The washing machine in the utility room beeps to announce the end of a wash cycle. It beeps at a pitch that is hard to ignore, much like a child whining for attention. With other priorities in the list of household chores, I have often wished that I could hush that machine with a voice command such as, ‘O.K, I’ll be there shortly’, so it would silence itself. The beeps, programmed to announce the appliance’s job done status, are frequent in the minutes just after the wash, and irksome. Voice controlling home appliances seems a natural choice to streamline chores, so I looked forward to a voice-activated assistant from the very beginning. I embraced Amazon’s social robot despite its well-known (and bothersome) built-in trait of eavesdropping (and even more bothersome: keeping a written history of all uttered words in Amazon’s databases).

So here’s my perspective from the first thirty days with a voice-activated assistant: the strength and flaw in a robot that has now claims a place at home.

The hands-free-from-device freedom The freedom to access information without holding, flipping, carrying or sitting in front of a device is a significant physiological benefit for the heads-down generation we belong to. With voice activated smart assistants, ‘text neck’, a condition used to describe the pain and damage in the neck caused by looking down at a mobile phone, gets some relief! These devices free our eyes and hands, which are typically affixed and often dedicated to a phone or computer, to do things that social robots aren’t yet proficient at — such as tossing a salad, sorting the papers in your desk or painting a wall. It feels a bit like going back in time to the Radio era, except when you realize that you are the commander-in-chief.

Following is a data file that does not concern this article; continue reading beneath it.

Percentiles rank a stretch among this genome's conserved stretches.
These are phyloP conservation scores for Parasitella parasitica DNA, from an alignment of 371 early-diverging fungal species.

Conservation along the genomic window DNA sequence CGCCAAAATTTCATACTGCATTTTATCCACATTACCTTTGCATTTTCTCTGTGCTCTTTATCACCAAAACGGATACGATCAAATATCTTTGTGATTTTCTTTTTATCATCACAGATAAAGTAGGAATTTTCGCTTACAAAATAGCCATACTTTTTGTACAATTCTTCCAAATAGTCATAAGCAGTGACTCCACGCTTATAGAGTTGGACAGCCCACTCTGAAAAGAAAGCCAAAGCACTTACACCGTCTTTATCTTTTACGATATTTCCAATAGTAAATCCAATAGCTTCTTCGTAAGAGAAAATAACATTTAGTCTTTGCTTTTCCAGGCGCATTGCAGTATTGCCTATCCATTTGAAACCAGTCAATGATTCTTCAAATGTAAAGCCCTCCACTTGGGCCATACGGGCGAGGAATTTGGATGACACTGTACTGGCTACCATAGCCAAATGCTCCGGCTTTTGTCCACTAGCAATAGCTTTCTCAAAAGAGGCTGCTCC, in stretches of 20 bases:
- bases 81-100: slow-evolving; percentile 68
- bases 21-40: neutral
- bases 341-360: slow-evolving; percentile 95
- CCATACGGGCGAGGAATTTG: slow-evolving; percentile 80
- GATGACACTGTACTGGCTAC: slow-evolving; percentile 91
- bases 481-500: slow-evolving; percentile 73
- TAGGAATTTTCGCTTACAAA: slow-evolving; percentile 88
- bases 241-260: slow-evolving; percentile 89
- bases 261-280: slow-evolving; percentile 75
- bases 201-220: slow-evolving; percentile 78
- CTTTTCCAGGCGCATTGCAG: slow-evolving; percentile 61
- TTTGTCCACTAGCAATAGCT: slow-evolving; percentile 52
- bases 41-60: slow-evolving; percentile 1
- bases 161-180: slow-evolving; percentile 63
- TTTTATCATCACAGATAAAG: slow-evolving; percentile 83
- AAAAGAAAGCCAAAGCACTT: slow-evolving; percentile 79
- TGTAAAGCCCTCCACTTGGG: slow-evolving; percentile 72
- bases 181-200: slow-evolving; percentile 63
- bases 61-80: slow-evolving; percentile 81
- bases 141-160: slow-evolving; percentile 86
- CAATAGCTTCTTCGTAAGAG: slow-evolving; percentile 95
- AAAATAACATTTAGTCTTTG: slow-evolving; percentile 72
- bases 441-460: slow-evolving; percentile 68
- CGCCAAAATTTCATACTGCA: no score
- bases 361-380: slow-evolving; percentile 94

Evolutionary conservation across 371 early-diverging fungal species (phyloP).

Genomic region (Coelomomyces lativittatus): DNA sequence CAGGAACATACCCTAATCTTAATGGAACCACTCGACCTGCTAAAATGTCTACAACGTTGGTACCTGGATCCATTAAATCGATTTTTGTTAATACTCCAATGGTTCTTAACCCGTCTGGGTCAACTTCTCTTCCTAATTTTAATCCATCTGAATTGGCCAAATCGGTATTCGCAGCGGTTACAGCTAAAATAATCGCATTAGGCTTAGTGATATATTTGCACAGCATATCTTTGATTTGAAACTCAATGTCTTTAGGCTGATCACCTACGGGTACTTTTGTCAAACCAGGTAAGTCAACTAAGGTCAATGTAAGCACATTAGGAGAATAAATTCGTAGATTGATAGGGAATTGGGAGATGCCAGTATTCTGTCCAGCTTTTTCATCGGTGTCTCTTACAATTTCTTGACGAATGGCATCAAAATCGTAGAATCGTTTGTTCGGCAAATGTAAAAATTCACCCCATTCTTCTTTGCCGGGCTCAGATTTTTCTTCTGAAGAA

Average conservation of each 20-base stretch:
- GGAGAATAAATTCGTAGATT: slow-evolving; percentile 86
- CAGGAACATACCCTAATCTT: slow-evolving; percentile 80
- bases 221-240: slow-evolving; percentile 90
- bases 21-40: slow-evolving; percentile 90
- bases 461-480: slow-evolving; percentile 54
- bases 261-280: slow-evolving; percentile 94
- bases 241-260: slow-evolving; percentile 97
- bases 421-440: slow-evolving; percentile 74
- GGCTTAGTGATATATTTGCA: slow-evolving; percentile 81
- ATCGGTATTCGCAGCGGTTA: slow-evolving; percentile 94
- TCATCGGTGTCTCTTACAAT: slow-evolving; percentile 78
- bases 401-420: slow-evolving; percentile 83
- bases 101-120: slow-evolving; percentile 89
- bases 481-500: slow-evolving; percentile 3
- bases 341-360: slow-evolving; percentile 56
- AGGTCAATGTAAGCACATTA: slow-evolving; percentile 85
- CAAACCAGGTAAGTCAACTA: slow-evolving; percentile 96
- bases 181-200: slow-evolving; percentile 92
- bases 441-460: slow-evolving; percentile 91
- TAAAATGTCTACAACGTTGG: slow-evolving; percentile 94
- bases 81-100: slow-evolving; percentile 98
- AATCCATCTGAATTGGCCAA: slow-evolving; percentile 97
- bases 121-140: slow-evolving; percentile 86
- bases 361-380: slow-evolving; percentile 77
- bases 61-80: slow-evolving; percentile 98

I even used Echo, a.k.a Alexa, to help our daughter with homework. (The flip side of such a smart parental move is that, solving Math with AI support becomes the new after-school norm. This child now wants to direct all homework questions at Echo while pondering the need to know multiplication tables at all). Besides the joy of summoning your favorite music in a way that could pale Aladdin’s Genie, Echo’s easy-to-use features like scheduling reminders, drawing up to-do lists and syncing the family’s calendar do also galvanize a household that is primed to retrieve a device every now and then.

Gender biased Not just Echo but the majority of the voice-activated assistants in the market have a built-in female voice (and name too! — watch this). Nurturing and caring are characteristics of femininity that could be well extended to enhance a robot’s human appeal. However, in the scope of the commander-assistant dynamics that will be played out through such AI empowered devices, it is a pity that the user has no choice to be served in a male voice. It is disappointing to think that the companies that build these assistants preach gender diversity in their talent acquisition programs but don’t consider it to be an essential product feature. Perhaps the buyers are predominantly male, but still, Alexa or Alex should be a user preference!